OBJECTORS furious about the sale of a publically owned Railway Street block have vowed not to give up the fight despite council claiming “nothing can be done” to reverse the decision.
A rescission motion over the sale was lost in an extraordinary meeting of council at the end of last month, with just four councillors opposing the sell-off.
But councillor Allan Bennett, who voted against the sale, this week said the decision should have been left until after the election and questioned why it was “rushed through” before the caretaker period.
“There’s going to be at least three new councillors after the election and the make up of the new council could have had a very strong bearing on the end result,” he said. “I disagree with the way this has been pushed through so close to an election, particularly when two councillors who voted for the sale are not standing at the election.
“Why was the extraordinary meeting called so quickly? It’s raised some serious concerns in the community that this has been pushed through and people will speak out on September 8.”
Part-owner of Centrepoint Apartments Frank Sergi also spoke out against the decision and said he had taken his concerns to the Minister for Local Government.
“What was the reason they had to have a special meeting to have it pushed through before the caretaker period?” he said. “The block has been sitting empty for so many years, what was the urgency?”
Mr Sergi said he welcomed investment in the city but this development would severely impact struggling local businesses.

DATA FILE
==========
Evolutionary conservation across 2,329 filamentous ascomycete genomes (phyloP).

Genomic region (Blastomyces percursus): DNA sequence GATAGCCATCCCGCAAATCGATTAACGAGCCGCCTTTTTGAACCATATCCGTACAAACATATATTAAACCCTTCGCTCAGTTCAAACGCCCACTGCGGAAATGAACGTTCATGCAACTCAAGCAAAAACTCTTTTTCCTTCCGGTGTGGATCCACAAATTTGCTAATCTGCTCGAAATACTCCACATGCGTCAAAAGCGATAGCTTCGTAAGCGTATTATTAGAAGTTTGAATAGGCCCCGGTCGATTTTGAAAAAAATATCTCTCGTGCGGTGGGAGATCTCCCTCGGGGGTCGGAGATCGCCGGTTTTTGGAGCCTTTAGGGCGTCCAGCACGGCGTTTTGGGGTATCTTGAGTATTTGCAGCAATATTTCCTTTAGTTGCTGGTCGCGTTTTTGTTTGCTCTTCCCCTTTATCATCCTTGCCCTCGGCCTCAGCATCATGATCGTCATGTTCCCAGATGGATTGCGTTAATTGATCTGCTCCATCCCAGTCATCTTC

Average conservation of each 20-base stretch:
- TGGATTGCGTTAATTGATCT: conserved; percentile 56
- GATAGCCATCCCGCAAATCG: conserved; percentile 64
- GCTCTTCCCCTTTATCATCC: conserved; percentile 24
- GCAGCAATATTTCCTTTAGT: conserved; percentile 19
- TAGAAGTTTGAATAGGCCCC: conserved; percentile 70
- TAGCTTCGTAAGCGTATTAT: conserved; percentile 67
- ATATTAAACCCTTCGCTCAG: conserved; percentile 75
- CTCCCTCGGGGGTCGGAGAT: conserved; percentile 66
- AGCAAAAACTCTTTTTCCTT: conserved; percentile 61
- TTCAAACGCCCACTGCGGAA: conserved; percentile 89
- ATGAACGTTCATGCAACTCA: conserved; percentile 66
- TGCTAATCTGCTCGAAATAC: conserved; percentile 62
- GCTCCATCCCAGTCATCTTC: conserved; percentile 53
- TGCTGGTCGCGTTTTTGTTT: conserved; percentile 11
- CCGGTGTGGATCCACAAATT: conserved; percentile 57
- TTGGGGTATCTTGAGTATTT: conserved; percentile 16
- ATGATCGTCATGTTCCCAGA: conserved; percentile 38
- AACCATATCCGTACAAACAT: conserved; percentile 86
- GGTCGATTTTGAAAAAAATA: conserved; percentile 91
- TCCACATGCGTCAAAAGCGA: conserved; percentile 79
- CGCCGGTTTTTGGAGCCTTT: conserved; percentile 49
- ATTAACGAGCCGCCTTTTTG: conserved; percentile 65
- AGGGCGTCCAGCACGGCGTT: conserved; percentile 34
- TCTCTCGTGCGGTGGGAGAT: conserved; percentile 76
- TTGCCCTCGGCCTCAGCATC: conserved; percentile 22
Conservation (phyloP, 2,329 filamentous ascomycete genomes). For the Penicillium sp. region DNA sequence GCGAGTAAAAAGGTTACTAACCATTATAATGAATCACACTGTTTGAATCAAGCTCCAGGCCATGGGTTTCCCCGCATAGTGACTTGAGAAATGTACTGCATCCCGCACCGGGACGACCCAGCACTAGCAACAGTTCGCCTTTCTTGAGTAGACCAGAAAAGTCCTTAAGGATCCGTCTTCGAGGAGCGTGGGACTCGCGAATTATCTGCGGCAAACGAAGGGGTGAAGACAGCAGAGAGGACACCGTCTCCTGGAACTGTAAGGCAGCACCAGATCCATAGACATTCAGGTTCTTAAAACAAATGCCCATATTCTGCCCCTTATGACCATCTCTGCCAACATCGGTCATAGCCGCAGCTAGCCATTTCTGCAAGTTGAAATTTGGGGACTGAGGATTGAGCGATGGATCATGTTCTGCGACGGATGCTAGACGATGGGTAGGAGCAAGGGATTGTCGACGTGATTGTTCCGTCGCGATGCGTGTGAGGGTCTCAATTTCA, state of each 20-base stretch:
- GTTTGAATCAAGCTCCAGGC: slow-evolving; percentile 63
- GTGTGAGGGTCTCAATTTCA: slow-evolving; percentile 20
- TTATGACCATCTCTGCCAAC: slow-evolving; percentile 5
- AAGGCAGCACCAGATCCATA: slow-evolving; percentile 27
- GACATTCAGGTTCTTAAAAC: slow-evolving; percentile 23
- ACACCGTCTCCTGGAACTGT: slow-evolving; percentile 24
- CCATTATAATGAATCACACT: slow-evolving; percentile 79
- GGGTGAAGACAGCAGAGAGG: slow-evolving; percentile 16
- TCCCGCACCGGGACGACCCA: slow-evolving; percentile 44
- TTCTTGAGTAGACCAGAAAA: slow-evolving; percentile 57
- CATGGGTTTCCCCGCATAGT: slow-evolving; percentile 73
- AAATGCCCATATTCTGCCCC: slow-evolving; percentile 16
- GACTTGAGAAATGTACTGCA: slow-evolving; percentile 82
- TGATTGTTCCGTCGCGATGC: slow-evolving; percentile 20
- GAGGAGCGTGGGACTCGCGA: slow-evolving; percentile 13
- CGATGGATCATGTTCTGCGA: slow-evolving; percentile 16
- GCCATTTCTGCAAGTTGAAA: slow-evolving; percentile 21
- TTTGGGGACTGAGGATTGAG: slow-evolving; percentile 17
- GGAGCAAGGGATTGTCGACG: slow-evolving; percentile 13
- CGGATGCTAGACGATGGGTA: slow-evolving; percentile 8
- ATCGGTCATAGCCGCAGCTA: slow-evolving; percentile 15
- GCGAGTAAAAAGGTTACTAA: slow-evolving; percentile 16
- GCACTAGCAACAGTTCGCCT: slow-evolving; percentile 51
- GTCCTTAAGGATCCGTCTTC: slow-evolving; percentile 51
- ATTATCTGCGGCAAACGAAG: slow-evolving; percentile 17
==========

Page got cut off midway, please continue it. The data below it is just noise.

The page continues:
“This will probably wipe $5 million off local businesses in town in retail, office space and accommodation,” he said. “We have all these empty shops up the main street already and this is just going to add to the problem.”
He also said the sale had robbed ratepayers of the true worth of the property as it was being sold in a buyer’s market.
“Council sold that land for $250 a square metre, 12 years ago I bought the land for Centrepoint Apartments for $200 a square metre and it’s not in as good a position,” he said. “If they want to sell something they should have sold the farms they bought for residential development. They (council) deserve to fall on their sword for this.”
During Tuesday’s council meeting, Cr Bennett questioned whether the contract could be cancelled during the 90-day due diligence period but acting general manager Max Turner said contracts had already been exchanged and council could not back out of the sale now.
Cr Bennett said “all is not lost” and he would keep fighting the sale and asked the community to make their voices heard at the election.